Tuesday, June 3, 2014

Vanessa Blakeslee Hits a Nerve

In the fifth in a series of posts on 2014 books entered for The Story Prize, Vanessa Blakeslee, author of Train Shots (Burrow Press) cops to basing her characters on people she has met.

I am guilty of writing about real people fairly often in my fiction. Is that bad? The stories in Train Shots, my debut collection, are largely drawn from the co-workers, relatives, and lovers of my twenties. Thankfully, the drafting process and the demands of creating drama do wonders, because even if you’re hell-bent on rendering an exact sketch of someone you’ll likely be forced to stray somehow. Often I find myself blending characters from a certain “cast”—say, the Tex-Mex restaurant in “Clock In” (a setting which reappears in the title story). Mostly this is for sheer economy or a certain artistic effect, character traits that I want heightened or diminished, rather than a moral sense of not exposing people that I know, or once knew.

Should this bother me, and why doesn’t it? Is my not being perturbed a sign that I’ve done my job fictionalizing these portraits? Or a sign of the dark and sinister—writer-as-sociopath?

One thing’s for sure: I don’t like limiting the world from which I draw upon. I see my vocation as a calling to experience, observe, and render the people and the culture of my time. This doesn’t mean friends and neighbors are sacrificial lambs to the cause. But it does mean that art can’t help but draw upon life, is bound to, in fact, and that means those you interact with stand a good chance of infiltrating your imagination and working their way into your fiction.

And while writing isn’t straight-up therapy, I do think when we write about what matters, when we’re really hitting that nerve of what bothers us or even a trauma we’re grappling to reconcile with or understand, we’re drawing upon the emotional territory of our lives. Sometimes that territory emerges as more veiled and fantastical—my story, “Ask Jesus,” falls into that vein. The events center around a couple’s disintegrating relationship and the husband’s obsession with a vinyl-Magic 8 Jesus doll, all of which are made up with the exception of the doll. Contrast that with “Princess of Pop,” a day-in-the-life of a fictionalized Britney Spears, which veers more into the territory of stealing from real life. Celebrities are public figures; you have free rein to write about them. But again, the events and particulars of this story are made up—the Froot Loops and hair dye, the Janis Joplin motif. These imagined details are what anchor the story as fiction.

Other times the nerve we tap into is much more close-to-home. My story “Don’t Forget the Beignets” is one of the most unapologetically autobiographical “fictions” I’ve ever written and dared publish. In my twenties, I was dating an older man who got arrested by the FBI on a trip to New Orleans; unbeknownst to me, he was involved in a white collar stock scheme. I hadn’t been there for his arrest but easily could have, through another course of events. Not too long after, I wrote about it—imagined myself into the story as Merly, imagined what I might have done suddenly alone in New Orleans and in shock, grappling with to what extent our life together had been a lie. For dramatic weight I made “Alan,” the character based on my ex, the ringleader instead of the fall guy, which also let me explore what his boss’s wife must have gone through, to some extent. I added a fictionalized cousin as an outside voice on the circumstances. But much of the story remains true—the bail and terms of release, that his arrest happened in New Orleans and the scam occurred when we were living as expats in Costa Rica. I simply had to write my truth, safely behind the third-person mask of a fictional female protagonist.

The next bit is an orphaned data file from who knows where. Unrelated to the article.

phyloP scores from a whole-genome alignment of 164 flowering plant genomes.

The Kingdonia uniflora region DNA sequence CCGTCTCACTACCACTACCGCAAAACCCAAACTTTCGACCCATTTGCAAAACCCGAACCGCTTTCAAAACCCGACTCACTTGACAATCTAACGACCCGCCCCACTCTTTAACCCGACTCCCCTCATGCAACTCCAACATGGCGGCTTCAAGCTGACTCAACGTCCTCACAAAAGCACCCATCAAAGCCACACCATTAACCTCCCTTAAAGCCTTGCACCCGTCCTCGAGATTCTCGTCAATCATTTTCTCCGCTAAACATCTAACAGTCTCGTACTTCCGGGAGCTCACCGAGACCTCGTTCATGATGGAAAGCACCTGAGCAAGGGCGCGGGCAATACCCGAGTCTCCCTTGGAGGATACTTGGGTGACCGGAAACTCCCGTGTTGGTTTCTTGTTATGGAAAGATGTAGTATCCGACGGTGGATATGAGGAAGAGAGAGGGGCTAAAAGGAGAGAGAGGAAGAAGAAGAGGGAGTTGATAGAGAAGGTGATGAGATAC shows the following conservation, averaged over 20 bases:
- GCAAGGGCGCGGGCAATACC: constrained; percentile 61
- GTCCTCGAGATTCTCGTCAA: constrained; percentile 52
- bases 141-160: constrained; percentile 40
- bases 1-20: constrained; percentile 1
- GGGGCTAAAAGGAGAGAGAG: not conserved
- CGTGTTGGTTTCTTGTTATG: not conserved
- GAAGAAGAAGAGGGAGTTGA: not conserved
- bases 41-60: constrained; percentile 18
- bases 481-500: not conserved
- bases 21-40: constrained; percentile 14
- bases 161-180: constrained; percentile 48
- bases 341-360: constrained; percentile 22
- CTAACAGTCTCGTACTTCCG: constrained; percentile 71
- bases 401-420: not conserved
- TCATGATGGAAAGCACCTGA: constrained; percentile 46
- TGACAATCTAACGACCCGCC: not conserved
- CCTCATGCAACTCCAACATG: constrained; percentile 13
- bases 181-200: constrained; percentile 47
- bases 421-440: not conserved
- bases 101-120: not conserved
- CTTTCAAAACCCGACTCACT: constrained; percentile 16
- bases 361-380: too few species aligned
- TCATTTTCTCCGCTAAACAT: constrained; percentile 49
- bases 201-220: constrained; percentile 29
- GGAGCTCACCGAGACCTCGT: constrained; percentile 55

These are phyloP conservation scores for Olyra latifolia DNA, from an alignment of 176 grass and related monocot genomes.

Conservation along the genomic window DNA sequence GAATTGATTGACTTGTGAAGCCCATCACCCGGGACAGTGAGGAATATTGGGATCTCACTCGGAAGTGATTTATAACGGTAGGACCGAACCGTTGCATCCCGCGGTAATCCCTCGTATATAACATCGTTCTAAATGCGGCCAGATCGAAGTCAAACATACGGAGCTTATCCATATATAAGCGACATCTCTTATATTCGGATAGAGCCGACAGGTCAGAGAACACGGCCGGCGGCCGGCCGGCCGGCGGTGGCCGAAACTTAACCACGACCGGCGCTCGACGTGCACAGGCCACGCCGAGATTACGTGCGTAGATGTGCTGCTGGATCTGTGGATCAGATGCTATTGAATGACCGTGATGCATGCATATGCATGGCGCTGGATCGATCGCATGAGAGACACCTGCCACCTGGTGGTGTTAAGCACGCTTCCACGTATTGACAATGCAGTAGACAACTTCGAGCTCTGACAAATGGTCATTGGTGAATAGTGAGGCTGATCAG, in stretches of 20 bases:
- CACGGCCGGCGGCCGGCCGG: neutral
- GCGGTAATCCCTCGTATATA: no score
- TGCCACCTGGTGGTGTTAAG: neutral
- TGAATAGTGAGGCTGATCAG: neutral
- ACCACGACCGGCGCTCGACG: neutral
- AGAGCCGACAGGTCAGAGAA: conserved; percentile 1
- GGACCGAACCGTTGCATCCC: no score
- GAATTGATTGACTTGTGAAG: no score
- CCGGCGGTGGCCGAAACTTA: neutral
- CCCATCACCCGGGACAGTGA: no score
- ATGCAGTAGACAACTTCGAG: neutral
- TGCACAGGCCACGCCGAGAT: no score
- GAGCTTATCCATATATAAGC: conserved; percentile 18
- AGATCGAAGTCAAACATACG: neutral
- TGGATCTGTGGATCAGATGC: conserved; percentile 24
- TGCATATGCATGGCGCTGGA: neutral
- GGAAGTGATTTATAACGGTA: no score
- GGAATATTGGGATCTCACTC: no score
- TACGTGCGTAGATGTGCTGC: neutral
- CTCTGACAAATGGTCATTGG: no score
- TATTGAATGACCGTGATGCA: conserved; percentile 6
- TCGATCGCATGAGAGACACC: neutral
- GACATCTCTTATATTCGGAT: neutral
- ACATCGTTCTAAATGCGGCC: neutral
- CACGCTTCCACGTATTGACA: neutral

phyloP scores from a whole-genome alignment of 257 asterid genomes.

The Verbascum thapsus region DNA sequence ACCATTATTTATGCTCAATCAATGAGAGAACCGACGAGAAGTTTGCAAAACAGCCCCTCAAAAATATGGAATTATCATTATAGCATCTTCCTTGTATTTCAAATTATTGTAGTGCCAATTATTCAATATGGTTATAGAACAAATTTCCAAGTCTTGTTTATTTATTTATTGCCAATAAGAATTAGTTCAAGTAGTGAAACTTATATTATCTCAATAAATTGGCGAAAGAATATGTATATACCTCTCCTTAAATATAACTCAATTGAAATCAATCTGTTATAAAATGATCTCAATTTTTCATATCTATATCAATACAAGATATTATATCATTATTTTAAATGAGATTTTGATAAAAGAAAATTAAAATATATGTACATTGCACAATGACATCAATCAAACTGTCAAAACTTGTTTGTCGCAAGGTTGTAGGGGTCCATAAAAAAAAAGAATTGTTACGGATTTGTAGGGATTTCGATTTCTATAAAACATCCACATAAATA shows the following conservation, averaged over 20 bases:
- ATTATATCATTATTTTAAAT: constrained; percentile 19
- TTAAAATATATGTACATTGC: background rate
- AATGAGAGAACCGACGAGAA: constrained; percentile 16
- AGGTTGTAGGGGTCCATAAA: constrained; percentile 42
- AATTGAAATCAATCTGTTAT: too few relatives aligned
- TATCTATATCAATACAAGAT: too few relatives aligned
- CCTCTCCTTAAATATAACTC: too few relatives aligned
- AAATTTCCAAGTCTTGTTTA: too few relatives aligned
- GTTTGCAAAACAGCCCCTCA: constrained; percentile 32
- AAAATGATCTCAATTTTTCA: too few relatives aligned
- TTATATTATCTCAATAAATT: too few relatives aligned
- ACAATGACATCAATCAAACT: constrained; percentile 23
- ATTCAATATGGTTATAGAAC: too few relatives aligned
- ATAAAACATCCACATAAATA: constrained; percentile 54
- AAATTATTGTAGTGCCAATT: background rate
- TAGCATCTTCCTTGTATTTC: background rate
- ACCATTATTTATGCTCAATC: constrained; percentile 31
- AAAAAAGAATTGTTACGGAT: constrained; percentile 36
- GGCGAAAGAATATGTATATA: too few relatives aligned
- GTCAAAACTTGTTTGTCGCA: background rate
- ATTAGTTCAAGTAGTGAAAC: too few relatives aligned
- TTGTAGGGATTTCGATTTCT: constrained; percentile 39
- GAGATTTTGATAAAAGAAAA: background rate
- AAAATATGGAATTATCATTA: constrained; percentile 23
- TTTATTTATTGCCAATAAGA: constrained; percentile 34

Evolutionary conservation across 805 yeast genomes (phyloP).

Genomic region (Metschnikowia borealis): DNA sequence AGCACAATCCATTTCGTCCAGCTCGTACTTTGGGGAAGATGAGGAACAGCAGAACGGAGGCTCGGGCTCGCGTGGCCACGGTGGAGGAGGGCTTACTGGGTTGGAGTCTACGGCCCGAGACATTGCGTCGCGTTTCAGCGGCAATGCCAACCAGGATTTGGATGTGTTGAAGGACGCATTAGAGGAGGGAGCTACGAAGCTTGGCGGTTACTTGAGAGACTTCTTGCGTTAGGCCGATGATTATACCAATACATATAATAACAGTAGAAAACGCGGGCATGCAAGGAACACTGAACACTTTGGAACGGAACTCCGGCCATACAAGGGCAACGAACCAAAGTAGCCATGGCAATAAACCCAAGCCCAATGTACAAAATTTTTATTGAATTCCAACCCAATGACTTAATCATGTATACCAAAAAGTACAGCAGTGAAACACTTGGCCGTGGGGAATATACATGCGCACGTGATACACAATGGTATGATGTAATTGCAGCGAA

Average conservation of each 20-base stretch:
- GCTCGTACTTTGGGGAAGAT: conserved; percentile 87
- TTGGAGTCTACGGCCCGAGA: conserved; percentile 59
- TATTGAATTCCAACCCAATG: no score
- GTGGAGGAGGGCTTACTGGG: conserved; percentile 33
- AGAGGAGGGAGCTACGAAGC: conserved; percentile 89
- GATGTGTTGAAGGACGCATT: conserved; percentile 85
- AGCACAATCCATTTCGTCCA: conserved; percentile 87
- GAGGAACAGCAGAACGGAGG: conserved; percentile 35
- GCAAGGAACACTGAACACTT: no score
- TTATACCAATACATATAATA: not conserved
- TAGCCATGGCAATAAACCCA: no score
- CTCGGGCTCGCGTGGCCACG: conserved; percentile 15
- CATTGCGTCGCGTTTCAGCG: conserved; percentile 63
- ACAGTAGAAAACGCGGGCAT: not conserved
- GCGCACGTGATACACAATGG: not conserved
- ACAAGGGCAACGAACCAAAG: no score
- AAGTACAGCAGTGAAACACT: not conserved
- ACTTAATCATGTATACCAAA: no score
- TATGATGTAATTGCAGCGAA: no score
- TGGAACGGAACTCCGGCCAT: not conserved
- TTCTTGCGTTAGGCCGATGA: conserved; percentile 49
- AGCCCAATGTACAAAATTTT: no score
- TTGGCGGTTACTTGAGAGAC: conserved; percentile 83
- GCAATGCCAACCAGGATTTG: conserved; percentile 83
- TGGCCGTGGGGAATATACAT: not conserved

Publishing the story, I had to do, too. Heartfelt fiction requires an almost dogged honesty; shining a light on the humanity of the situation struck me as essential. What surprised me most in closely rendering such poignant, tense events was the humor that bubbled up—a reminder, perhaps, that even the gravest mistakes and failures of judgment are hardly unforgiveable. Foolishness, when reflected upon, is often just that: funny.

Has anyone ever confronted me about this, been angry or pleased? My ex, after reading the copy of Train Shots I’d sent to him at the federal prison where he’s serving out his sentence, was as excited as other friends and family members about the book. He crops up throughout the collection in different incarnations. He sounded proud and grateful to have played such a role, inadvertently, in the inception of my zany fictions; his copy has been passed around the cell block, the stories read by fellow inmates. And perhaps any contempt he might have for my artistic liberties has paled in significance to what really matters. For his recurrent cancer is back. He may not live to see the other side of prison. Sometimes I’m asked, how can I bring myself to still talk to this man, why bother sending him a copy in prison? Only through reliving the emotional minefield of our lives, sometimes, can we find our way to compassion and forgiveness. Had I not done that for myself, those stories would not exist in his hands nor anyone else’s. What do we write for but to bring about those quietly shattering epiphanies and small delights—for ourselves, for loved ones, for strangers in a cell block?